Mother Nature wasn't kind to last year’s pumpkin crop. The cool summer weather meant that good pumpkins were in short supply. And this year, one concern was the dry weather. However, the 2010 pumpkin crop is much better than last year’s.
Like all crops, pumpkins require rain, but the healthy balance between too much and too little is sometimes tough to come by.
“The pumpkins got off to a pretty good start, we had lots of rain, they came up pretty good in most areas,” said Dave Frushour, of Thistleberry Farm.
July, August and September brought dry weather to Michiana and as a result, the pumpkins on Dave's 7 acre plot are smaller than he had hoped.
“Pumpkins require and they really recommend that they get about an inch or so of water a week, and we haven't had any where near that much. The pumpkins develop but especially your bigger pumpkins they don't get to the size you would like them to be,” said Furshour.
To help with the dry weather some growers, like John Matthys, with Matthys farm, irrigate their crop.
“Pumpkins especially will sacrifice a lot size and things if they ever become under a stress situation. We are very fortunate that we have irrigation, so if it should start getting a little too dry we can water a little bit and keep that crop healthy and going on right through that dry period and the heat,” explained John Matthys. “This year we had a great crop…I think our crop was as good as it has been in a long time.”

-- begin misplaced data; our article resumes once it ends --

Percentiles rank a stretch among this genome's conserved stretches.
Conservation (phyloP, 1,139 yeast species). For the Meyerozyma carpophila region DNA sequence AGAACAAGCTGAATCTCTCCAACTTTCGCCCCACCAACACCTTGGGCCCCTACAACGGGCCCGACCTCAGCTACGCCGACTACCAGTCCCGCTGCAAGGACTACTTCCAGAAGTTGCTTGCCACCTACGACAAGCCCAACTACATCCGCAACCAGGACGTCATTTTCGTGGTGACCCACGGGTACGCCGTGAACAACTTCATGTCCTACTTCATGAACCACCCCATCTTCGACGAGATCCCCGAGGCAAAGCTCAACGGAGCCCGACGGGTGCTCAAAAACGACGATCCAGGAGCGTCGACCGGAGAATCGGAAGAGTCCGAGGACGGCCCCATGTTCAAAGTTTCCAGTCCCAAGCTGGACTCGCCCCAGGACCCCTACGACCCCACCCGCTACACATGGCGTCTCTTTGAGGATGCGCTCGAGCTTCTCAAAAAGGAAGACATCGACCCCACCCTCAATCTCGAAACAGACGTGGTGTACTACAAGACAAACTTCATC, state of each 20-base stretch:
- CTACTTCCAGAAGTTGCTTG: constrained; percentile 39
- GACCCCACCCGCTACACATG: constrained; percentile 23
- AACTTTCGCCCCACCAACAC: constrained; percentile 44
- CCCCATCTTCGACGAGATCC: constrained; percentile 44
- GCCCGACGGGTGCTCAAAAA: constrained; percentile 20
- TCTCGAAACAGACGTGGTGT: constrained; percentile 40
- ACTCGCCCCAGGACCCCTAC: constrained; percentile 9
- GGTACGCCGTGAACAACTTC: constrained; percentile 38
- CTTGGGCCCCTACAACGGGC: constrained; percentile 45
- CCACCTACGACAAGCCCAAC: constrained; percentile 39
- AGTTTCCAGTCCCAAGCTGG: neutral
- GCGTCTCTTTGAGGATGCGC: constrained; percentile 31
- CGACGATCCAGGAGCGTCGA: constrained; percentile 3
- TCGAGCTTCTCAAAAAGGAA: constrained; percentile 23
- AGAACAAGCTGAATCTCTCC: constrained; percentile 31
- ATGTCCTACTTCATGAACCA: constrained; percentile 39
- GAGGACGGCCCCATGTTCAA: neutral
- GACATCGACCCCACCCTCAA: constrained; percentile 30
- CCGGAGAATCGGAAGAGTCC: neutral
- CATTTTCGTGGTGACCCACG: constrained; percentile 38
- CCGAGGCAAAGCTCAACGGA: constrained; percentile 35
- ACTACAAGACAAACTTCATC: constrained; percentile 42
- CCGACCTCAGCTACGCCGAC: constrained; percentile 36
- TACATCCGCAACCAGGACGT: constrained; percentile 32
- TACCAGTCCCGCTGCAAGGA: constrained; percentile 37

While some pumpkins might be smaller than desired, the dryer weather has had a positive effect on the over all health of the gourds.
“There is a great selection of pumpkins with it being dry a lot of the mildews and things, it didn't seem that they effected the pumpkins as much. There is a really good crop this year, mainly in your really big pumpkins there seems like there is a little bit shorter supply in them. As far as yield I think it was above average yield this year in spite of the lack of rain,” said Frushour.
Even with the plentiful supply, Dave recommends that you get out and find that perfect pumpkin early.
“Now is good time,” promised Furshour. “Look for a good stem, a nice green hard stem, it just shows that is hasn't been effected by diseases and things like that. If it is shriveled you want to stay away from something like this. Usually with the softer stem it is going to rot earlier. All pumpkins will eventually rot, you don't want it to rot before October 31st.”
It seems like every little kid wants the biggest pumpkin they can find, so if you are looking for a large one, it might be a good idea to call ahead. Regardless of the weather, those are tougher to find towards the end of the month.
Happy pumpkin picking!